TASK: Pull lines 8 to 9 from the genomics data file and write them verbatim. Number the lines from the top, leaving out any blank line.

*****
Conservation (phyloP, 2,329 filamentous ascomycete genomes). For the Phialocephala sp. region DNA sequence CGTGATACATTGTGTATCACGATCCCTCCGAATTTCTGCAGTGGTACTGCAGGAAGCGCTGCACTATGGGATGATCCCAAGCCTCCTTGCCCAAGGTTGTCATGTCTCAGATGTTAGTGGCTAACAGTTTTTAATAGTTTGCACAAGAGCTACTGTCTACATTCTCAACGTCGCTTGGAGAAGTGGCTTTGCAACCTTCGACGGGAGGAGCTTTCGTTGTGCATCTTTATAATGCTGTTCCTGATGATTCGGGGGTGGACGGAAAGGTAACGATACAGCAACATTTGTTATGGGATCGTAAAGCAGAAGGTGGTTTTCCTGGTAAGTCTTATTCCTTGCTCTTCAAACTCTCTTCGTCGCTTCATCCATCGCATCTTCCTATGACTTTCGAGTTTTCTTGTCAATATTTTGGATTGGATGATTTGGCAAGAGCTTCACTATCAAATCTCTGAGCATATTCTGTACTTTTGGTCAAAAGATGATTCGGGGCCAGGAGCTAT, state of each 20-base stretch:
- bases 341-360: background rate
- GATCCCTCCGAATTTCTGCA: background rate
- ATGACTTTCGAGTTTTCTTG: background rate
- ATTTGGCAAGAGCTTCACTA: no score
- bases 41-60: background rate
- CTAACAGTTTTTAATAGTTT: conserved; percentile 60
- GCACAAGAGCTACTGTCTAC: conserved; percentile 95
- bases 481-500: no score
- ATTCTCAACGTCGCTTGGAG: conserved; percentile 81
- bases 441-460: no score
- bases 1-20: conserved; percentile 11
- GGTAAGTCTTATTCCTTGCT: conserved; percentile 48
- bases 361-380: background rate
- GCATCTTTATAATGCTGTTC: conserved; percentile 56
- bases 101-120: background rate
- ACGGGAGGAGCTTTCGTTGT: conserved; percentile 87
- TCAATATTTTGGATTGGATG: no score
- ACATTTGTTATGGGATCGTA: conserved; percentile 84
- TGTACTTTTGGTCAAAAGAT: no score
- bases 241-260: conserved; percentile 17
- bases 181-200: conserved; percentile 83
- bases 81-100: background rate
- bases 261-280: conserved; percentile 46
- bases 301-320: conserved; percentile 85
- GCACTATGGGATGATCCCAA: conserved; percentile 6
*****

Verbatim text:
- GCACAAGAGCTACTGTCTAC: conserved; percentile 95
- bases 481-500: no score